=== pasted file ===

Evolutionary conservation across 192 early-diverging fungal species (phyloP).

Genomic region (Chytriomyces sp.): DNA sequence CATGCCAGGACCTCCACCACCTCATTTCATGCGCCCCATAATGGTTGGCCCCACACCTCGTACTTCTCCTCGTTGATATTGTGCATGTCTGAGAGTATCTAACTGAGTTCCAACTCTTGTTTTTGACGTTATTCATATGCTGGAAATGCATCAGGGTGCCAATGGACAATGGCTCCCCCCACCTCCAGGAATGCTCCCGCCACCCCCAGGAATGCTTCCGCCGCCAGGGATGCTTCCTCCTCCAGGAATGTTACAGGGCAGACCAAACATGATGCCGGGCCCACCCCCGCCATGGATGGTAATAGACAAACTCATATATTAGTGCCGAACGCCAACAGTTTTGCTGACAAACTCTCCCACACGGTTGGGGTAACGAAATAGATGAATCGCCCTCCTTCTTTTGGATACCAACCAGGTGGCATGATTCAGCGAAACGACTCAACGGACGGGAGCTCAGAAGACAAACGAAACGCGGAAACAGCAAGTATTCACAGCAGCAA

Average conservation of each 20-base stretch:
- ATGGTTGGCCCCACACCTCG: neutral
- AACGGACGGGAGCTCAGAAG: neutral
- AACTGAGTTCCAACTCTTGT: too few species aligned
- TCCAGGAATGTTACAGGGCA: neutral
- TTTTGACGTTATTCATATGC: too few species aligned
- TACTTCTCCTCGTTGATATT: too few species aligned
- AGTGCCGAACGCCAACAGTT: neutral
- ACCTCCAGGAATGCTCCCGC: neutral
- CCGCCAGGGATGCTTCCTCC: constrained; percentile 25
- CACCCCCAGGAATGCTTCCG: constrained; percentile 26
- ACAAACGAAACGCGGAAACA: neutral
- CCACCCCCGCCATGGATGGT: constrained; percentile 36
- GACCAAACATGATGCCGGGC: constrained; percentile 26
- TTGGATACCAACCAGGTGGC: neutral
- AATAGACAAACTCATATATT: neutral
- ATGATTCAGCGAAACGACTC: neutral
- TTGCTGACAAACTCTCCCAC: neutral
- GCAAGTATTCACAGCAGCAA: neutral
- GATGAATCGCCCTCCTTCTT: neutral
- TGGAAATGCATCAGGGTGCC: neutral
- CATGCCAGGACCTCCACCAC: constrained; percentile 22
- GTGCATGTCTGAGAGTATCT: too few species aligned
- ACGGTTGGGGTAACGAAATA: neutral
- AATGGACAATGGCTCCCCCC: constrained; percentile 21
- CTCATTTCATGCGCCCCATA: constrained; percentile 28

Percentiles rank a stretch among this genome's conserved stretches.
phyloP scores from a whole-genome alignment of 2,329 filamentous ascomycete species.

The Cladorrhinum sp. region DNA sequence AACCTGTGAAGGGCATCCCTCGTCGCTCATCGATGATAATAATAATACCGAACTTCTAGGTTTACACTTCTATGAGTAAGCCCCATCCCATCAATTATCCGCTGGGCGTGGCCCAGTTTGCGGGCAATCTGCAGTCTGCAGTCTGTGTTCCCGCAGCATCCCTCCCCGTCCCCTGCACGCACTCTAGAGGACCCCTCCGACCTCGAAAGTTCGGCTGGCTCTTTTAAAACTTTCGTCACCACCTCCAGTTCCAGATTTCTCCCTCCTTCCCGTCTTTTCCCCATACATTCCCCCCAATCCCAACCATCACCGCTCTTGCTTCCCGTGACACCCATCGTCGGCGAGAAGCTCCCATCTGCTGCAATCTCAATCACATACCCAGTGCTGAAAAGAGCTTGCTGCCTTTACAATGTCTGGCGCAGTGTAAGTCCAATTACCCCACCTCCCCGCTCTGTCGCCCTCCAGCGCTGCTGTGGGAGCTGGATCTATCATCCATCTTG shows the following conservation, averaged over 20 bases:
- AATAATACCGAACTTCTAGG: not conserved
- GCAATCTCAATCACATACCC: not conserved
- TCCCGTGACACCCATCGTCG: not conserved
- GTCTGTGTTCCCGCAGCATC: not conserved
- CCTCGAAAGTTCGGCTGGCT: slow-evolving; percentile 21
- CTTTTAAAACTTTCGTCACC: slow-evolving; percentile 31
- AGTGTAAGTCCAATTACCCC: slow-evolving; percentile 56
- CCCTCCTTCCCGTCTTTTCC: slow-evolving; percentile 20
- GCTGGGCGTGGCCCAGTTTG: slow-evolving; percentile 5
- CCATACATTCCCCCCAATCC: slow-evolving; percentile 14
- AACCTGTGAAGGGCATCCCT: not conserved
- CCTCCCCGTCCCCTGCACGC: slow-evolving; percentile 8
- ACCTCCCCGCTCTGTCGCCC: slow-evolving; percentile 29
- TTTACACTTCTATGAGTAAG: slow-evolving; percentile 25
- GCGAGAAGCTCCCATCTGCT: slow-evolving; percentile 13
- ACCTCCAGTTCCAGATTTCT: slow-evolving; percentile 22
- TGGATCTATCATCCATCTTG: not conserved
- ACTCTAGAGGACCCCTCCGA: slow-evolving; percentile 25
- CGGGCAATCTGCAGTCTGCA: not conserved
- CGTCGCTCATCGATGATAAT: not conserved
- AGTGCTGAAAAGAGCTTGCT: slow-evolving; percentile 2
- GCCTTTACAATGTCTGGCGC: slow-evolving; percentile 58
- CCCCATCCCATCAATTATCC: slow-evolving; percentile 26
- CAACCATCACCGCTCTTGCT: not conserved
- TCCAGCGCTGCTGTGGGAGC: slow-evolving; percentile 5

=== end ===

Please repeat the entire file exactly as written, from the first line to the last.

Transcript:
Evolutionary conservation across 192 early-diverging fungal species (phyloP).

Genomic region (Chytriomyces sp.): DNA sequence CATGCCAGGACCTCCACCACCTCATTTCATGCGCCCCATAATGGTTGGCCCCACACCTCGTACTTCTCCTCGTTGATATTGTGCATGTCTGAGAGTATCTAACTGAGTTCCAACTCTTGTTTTTGACGTTATTCATATGCTGGAAATGCATCAGGGTGCCAATGGACAATGGCTCCCCCCACCTCCAGGAATGCTCCCGCCACCCCCAGGAATGCTTCCGCCGCCAGGGATGCTTCCTCCTCCAGGAATGTTACAGGGCAGACCAAACATGATGCCGGGCCCACCCCCGCCATGGATGGTAATAGACAAACTCATATATTAGTGCCGAACGCCAACAGTTTTGCTGACAAACTCTCCCACACGGTTGGGGTAACGAAATAGATGAATCGCCCTCCTTCTTTTGGATACCAACCAGGTGGCATGATTCAGCGAAACGACTCAACGGACGGGAGCTCAGAAGACAAACGAAACGCGGAAACAGCAAGTATTCACAGCAGCAA

Average conservation of each 20-base stretch:
- ATGGTTGGCCCCACACCTCG: neutral
- AACGGACGGGAGCTCAGAAG: neutral
- AACTGAGTTCCAACTCTTGT: too few species aligned
- TCCAGGAATGTTACAGGGCA: neutral
- TTTTGACGTTATTCATATGC: too few species aligned
- TACTTCTCCTCGTTGATATT: too few species aligned
- AGTGCCGAACGCCAACAGTT: neutral
- ACCTCCAGGAATGCTCCCGC: neutral
- CCGCCAGGGATGCTTCCTCC: constrained; percentile 25
- CACCCCCAGGAATGCTTCCG: constrained; percentile 26
- ACAAACGAAACGCGGAAACA: neutral
- CCACCCCCGCCATGGATGGT: constrained; percentile 36
- GACCAAACATGATGCCGGGC: constrained; percentile 26
- TTGGATACCAACCAGGTGGC: neutral
- AATAGACAAACTCATATATT: neutral
- ATGATTCAGCGAAACGACTC: neutral
- TTGCTGACAAACTCTCCCAC: neutral
- GCAAGTATTCACAGCAGCAA: neutral
- GATGAATCGCCCTCCTTCTT: neutral
- TGGAAATGCATCAGGGTGCC: neutral
- CATGCCAGGACCTCCACCAC: constrained; percentile 22
- GTGCATGTCTGAGAGTATCT: too few species aligned
- ACGGTTGGGGTAACGAAATA: neutral
- AATGGACAATGGCTCCCCCC: constrained; percentile 21
- CTCATTTCATGCGCCCCATA: constrained; percentile 28

Percentiles rank a stretch among this genome's conserved stretches.
phyloP scores from a whole-genome alignment of 2,329 filamentous ascomycete species.

The Cladorrhinum sp. region DNA sequence AACCTGTGAAGGGCATCCCTCGTCGCTCATCGATGATAATAATAATACCGAACTTCTAGGTTTACACTTCTATGAGTAAGCCCCATCCCATCAATTATCCGCTGGGCGTGGCCCAGTTTGCGGGCAATCTGCAGTCTGCAGTCTGTGTTCCCGCAGCATCCCTCCCCGTCCCCTGCACGCACTCTAGAGGACCCCTCCGACCTCGAAAGTTCGGCTGGCTCTTTTAAAACTTTCGTCACCACCTCCAGTTCCAGATTTCTCCCTCCTTCCCGTCTTTTCCCCATACATTCCCCCCAATCCCAACCATCACCGCTCTTGCTTCCCGTGACACCCATCGTCGGCGAGAAGCTCCCATCTGCTGCAATCTCAATCACATACCCAGTGCTGAAAAGAGCTTGCTGCCTTTACAATGTCTGGCGCAGTGTAAGTCCAATTACCCCACCTCCCCGCTCTGTCGCCCTCCAGCGCTGCTGTGGGAGCTGGATCTATCATCCATCTTG shows the following conservation, averaged over 20 bases:
- AATAATACCGAACTTCTAGG: not conserved
- GCAATCTCAATCACATACCC: not conserved
- TCCCGTGACACCCATCGTCG: not conserved
- GTCTGTGTTCCCGCAGCATC: not conserved
- CCTCGAAAGTTCGGCTGGCT: slow-evolving; percentile 21
- CTTTTAAAACTTTCGTCACC: slow-evolving; percentile 31
- AGTGTAAGTCCAATTACCCC: slow-evolving; percentile 56
- CCCTCCTTCCCGTCTTTTCC: slow-evolving; percentile 20
- GCTGGGCGTGGCCCAGTTTG: slow-evolving; percentile 5
- CCATACATTCCCCCCAATCC: slow-evolving; percentile 14
- AACCTGTGAAGGGCATCCCT: not conserved
- CCTCCCCGTCCCCTGCACGC: slow-evolving; percentile 8
- ACCTCCCCGCTCTGTCGCCC: slow-evolving; percentile 29
- TTTACACTTCTATGAGTAAG: slow-evolving; percentile 25
- GCGAGAAGCTCCCATCTGCT: slow-evolving; percentile 13
- ACCTCCAGTTCCAGATTTCT: slow-evolving; percentile 22
- TGGATCTATCATCCATCTTG: not conserved
- ACTCTAGAGGACCCCTCCGA: slow-evolving; percentile 25
- CGGGCAATCTGCAGTCTGCA: not conserved
- CGTCGCTCATCGATGATAAT: not conserved
- AGTGCTGAAAAGAGCTTGCT: slow-evolving; percentile 2
- GCCTTTACAATGTCTGGCGC: slow-evolving; percentile 58
- CCCCATCCCATCAATTATCC: slow-evolving; percentile 26
- CAACCATCACCGCTCTTGCT: not conserved
- TCCAGCGCTGCTGTGGGAGC: slow-evolving; percentile 5